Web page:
THE HIGH-YIELD BOOM
OR some time this augury seemed mistaken, as Borlaug's view of agriculture remained ascendant. In 1950 the world produced 692 million tons of grain for 2.2 billion people; by 1992 production was 1.9 billion tons for 5.6 billion people -- 2.8 times the grain for 2.2 times the population. Global grain yields rose from 0.45 tons per acre to 1.1 tons; yields of corn, rice, and other foodstuffs improved similarly. From 1965 to 1990 the globe's daily per capita intake grew from 2,063 calories to 2,495, with an increased proportion as protein. Malnutrition continued as a problem of global scale but decreased in percentage terms, even as more than two billion people were added to the population.
The world's 1950 grain output of 692 million tons came from 1.7 billion acres of cropland, the 1992 output of 1.9 billion tons from 1.73 billion acres -- a 170 percent increase from one percent more land. "Without high-yield agriculture," Borlaug says, "either millions would have starved or increases in food output would have been realized through drastic expansion of acres under cultivation -- losses of pristine land a hundred times greater than all losses to urban and suburban expansion."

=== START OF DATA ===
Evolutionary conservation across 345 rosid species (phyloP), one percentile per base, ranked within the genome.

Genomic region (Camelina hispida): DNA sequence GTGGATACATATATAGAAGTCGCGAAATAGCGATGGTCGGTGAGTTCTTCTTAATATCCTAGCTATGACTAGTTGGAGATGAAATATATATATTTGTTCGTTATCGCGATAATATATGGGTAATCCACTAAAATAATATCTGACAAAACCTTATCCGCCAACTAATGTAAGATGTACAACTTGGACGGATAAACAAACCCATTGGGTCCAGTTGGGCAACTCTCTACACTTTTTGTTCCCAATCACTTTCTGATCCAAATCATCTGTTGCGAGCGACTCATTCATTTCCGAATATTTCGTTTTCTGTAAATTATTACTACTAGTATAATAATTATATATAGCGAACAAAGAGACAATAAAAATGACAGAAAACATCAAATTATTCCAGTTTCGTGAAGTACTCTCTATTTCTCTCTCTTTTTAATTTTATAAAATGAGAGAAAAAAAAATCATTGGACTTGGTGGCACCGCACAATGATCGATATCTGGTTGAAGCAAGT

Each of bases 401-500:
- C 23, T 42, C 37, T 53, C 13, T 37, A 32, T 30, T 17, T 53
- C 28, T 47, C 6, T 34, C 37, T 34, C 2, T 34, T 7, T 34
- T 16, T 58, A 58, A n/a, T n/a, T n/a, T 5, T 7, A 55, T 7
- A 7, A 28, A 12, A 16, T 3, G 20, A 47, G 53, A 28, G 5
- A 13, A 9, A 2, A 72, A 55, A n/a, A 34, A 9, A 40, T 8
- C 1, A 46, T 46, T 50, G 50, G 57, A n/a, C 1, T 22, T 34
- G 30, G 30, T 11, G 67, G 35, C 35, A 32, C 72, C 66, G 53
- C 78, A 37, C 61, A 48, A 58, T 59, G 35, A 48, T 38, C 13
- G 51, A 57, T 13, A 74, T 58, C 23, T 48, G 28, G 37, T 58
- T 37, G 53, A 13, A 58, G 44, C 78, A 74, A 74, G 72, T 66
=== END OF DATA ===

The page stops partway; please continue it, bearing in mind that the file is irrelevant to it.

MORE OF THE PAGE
The trend toward harvesting more from fewer acres, often spun in the media as a shocking crisis of "vanishing farms," is perhaps the most environmentally favorable development of the modern age. Paul Waggoner, of the Connecticut Agricultural Experiment Station, says, "From long before Malthus until about forty-five years ago each person took more land from nature than his parents did. For the past forty-five years people have been taking less land from nature than their parents."
In developing nations where population growth is surging, high-yield agriculture holds back the rampant deforestation of wild areas. Waggoner calculates that India's transition to high-yield farming spared the country from having to plough an additional 100 million acres of virgin land -- an area about equivalent to California. In the past five years India has been able to slow and perhaps even halt its national deforestation, a hopeful sign. This would have been impossible were India still feeding itself with traditionally cultivated indigenous crops.